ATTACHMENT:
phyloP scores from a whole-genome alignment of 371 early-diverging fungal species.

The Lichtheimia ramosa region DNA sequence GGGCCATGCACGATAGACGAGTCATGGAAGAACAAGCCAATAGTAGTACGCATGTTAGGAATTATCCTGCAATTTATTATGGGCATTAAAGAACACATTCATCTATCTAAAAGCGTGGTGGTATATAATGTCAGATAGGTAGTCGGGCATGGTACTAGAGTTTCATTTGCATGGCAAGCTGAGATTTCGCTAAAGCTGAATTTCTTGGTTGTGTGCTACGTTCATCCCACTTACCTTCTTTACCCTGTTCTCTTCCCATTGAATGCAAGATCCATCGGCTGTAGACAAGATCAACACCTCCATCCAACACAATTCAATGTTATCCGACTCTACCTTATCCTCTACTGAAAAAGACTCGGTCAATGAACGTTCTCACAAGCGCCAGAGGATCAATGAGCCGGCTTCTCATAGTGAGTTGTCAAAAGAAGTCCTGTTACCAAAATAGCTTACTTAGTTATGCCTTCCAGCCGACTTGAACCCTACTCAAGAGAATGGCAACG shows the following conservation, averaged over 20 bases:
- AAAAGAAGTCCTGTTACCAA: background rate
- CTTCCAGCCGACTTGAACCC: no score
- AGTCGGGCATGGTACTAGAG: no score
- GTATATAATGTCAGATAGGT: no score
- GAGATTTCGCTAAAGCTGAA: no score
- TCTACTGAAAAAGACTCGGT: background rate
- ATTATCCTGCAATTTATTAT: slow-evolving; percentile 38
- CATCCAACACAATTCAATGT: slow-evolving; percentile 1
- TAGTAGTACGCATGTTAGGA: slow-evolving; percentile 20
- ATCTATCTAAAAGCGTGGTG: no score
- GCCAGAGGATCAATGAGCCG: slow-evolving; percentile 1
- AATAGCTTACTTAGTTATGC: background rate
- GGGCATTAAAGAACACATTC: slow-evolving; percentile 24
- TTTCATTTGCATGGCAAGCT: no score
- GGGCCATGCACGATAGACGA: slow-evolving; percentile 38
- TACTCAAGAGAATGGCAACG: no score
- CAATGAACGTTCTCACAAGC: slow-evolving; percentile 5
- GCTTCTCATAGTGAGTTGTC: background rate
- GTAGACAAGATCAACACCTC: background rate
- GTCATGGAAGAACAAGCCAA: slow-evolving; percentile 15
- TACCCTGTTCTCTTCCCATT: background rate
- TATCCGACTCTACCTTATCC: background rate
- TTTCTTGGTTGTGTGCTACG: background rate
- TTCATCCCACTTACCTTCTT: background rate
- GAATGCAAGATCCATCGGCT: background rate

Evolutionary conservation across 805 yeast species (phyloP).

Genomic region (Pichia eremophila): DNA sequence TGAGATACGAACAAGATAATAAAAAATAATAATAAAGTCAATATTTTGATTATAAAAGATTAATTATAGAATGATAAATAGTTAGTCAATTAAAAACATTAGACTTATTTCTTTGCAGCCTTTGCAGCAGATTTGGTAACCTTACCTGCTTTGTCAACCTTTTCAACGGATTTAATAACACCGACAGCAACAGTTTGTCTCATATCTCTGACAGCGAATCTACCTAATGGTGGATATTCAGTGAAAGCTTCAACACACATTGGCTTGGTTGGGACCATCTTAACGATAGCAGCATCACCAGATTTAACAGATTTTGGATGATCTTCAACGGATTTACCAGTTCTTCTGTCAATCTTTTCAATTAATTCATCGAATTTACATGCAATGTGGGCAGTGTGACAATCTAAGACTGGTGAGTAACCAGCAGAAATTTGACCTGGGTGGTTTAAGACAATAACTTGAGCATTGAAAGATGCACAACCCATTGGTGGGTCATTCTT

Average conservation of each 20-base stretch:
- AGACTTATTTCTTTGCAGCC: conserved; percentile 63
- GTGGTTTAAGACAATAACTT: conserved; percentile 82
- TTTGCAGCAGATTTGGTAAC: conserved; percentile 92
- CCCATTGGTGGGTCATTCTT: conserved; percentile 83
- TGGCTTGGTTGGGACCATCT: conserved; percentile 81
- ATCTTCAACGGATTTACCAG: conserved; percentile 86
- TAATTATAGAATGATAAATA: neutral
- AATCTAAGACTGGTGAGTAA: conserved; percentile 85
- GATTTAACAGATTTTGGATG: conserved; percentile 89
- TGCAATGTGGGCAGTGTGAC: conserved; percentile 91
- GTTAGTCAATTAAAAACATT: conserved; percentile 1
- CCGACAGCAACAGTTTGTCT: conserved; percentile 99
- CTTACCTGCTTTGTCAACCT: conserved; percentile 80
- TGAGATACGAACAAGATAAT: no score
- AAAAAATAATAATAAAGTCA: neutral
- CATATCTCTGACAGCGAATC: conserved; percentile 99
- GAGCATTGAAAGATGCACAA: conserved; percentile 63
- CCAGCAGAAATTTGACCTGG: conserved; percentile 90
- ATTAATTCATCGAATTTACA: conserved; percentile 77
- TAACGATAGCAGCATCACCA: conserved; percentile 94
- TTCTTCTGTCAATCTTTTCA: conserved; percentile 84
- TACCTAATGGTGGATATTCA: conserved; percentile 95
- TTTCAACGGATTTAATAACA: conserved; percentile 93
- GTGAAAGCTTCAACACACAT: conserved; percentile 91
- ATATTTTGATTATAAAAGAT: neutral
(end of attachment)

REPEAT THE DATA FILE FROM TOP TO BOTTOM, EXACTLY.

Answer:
phyloP scores from a whole-genome alignment of 371 early-diverging fungal species.

The Lichtheimia ramosa region DNA sequence GGGCCATGCACGATAGACGAGTCATGGAAGAACAAGCCAATAGTAGTACGCATGTTAGGAATTATCCTGCAATTTATTATGGGCATTAAAGAACACATTCATCTATCTAAAAGCGTGGTGGTATATAATGTCAGATAGGTAGTCGGGCATGGTACTAGAGTTTCATTTGCATGGCAAGCTGAGATTTCGCTAAAGCTGAATTTCTTGGTTGTGTGCTACGTTCATCCCACTTACCTTCTTTACCCTGTTCTCTTCCCATTGAATGCAAGATCCATCGGCTGTAGACAAGATCAACACCTCCATCCAACACAATTCAATGTTATCCGACTCTACCTTATCCTCTACTGAAAAAGACTCGGTCAATGAACGTTCTCACAAGCGCCAGAGGATCAATGAGCCGGCTTCTCATAGTGAGTTGTCAAAAGAAGTCCTGTTACCAAAATAGCTTACTTAGTTATGCCTTCCAGCCGACTTGAACCCTACTCAAGAGAATGGCAACG shows the following conservation, averaged over 20 bases:
- AAAAGAAGTCCTGTTACCAA: background rate
- CTTCCAGCCGACTTGAACCC: no score
- AGTCGGGCATGGTACTAGAG: no score
- GTATATAATGTCAGATAGGT: no score
- GAGATTTCGCTAAAGCTGAA: no score
- TCTACTGAAAAAGACTCGGT: background rate
- ATTATCCTGCAATTTATTAT: slow-evolving; percentile 38
- CATCCAACACAATTCAATGT: slow-evolving; percentile 1
- TAGTAGTACGCATGTTAGGA: slow-evolving; percentile 20
- ATCTATCTAAAAGCGTGGTG: no score
- GCCAGAGGATCAATGAGCCG: slow-evolving; percentile 1
- AATAGCTTACTTAGTTATGC: background rate
- GGGCATTAAAGAACACATTC: slow-evolving; percentile 24
- TTTCATTTGCATGGCAAGCT: no score
- GGGCCATGCACGATAGACGA: slow-evolving; percentile 38
- TACTCAAGAGAATGGCAACG: no score
- CAATGAACGTTCTCACAAGC: slow-evolving; percentile 5
- GCTTCTCATAGTGAGTTGTC: background rate
- GTAGACAAGATCAACACCTC: background rate
- GTCATGGAAGAACAAGCCAA: slow-evolving; percentile 15
- TACCCTGTTCTCTTCCCATT: background rate
- TATCCGACTCTACCTTATCC: background rate
- TTTCTTGGTTGTGTGCTACG: background rate
- TTCATCCCACTTACCTTCTT: background rate
- GAATGCAAGATCCATCGGCT: background rate

Evolutionary conservation across 805 yeast species (phyloP).

Genomic region (Pichia eremophila): DNA sequence TGAGATACGAACAAGATAATAAAAAATAATAATAAAGTCAATATTTTGATTATAAAAGATTAATTATAGAATGATAAATAGTTAGTCAATTAAAAACATTAGACTTATTTCTTTGCAGCCTTTGCAGCAGATTTGGTAACCTTACCTGCTTTGTCAACCTTTTCAACGGATTTAATAACACCGACAGCAACAGTTTGTCTCATATCTCTGACAGCGAATCTACCTAATGGTGGATATTCAGTGAAAGCTTCAACACACATTGGCTTGGTTGGGACCATCTTAACGATAGCAGCATCACCAGATTTAACAGATTTTGGATGATCTTCAACGGATTTACCAGTTCTTCTGTCAATCTTTTCAATTAATTCATCGAATTTACATGCAATGTGGGCAGTGTGACAATCTAAGACTGGTGAGTAACCAGCAGAAATTTGACCTGGGTGGTTTAAGACAATAACTTGAGCATTGAAAGATGCACAACCCATTGGTGGGTCATTCTT

Average conservation of each 20-base stretch:
- AGACTTATTTCTTTGCAGCC: conserved; percentile 63
- GTGGTTTAAGACAATAACTT: conserved; percentile 82
- TTTGCAGCAGATTTGGTAAC: conserved; percentile 92
- CCCATTGGTGGGTCATTCTT: conserved; percentile 83
- TGGCTTGGTTGGGACCATCT: conserved; percentile 81
- ATCTTCAACGGATTTACCAG: conserved; percentile 86
- TAATTATAGAATGATAAATA: neutral
- AATCTAAGACTGGTGAGTAA: conserved; percentile 85
- GATTTAACAGATTTTGGATG: conserved; percentile 89
- TGCAATGTGGGCAGTGTGAC: conserved; percentile 91
- GTTAGTCAATTAAAAACATT: conserved; percentile 1
- CCGACAGCAACAGTTTGTCT: conserved; percentile 99
- CTTACCTGCTTTGTCAACCT: conserved; percentile 80
- TGAGATACGAACAAGATAAT: no score
- AAAAAATAATAATAAAGTCA: neutral
- CATATCTCTGACAGCGAATC: conserved; percentile 99
- GAGCATTGAAAGATGCACAA: conserved; percentile 63
- CCAGCAGAAATTTGACCTGG: conserved; percentile 90
- ATTAATTCATCGAATTTACA: conserved; percentile 77
- TAACGATAGCAGCATCACCA: conserved; percentile 94
- TTCTTCTGTCAATCTTTTCA: conserved; percentile 84
- TACCTAATGGTGGATATTCA: conserved; percentile 95
- TTTCAACGGATTTAATAACA: conserved; percentile 93
- GTGAAAGCTTCAACACACAT: conserved; percentile 91
- ATATTTTGATTATAAAAGAT: neutral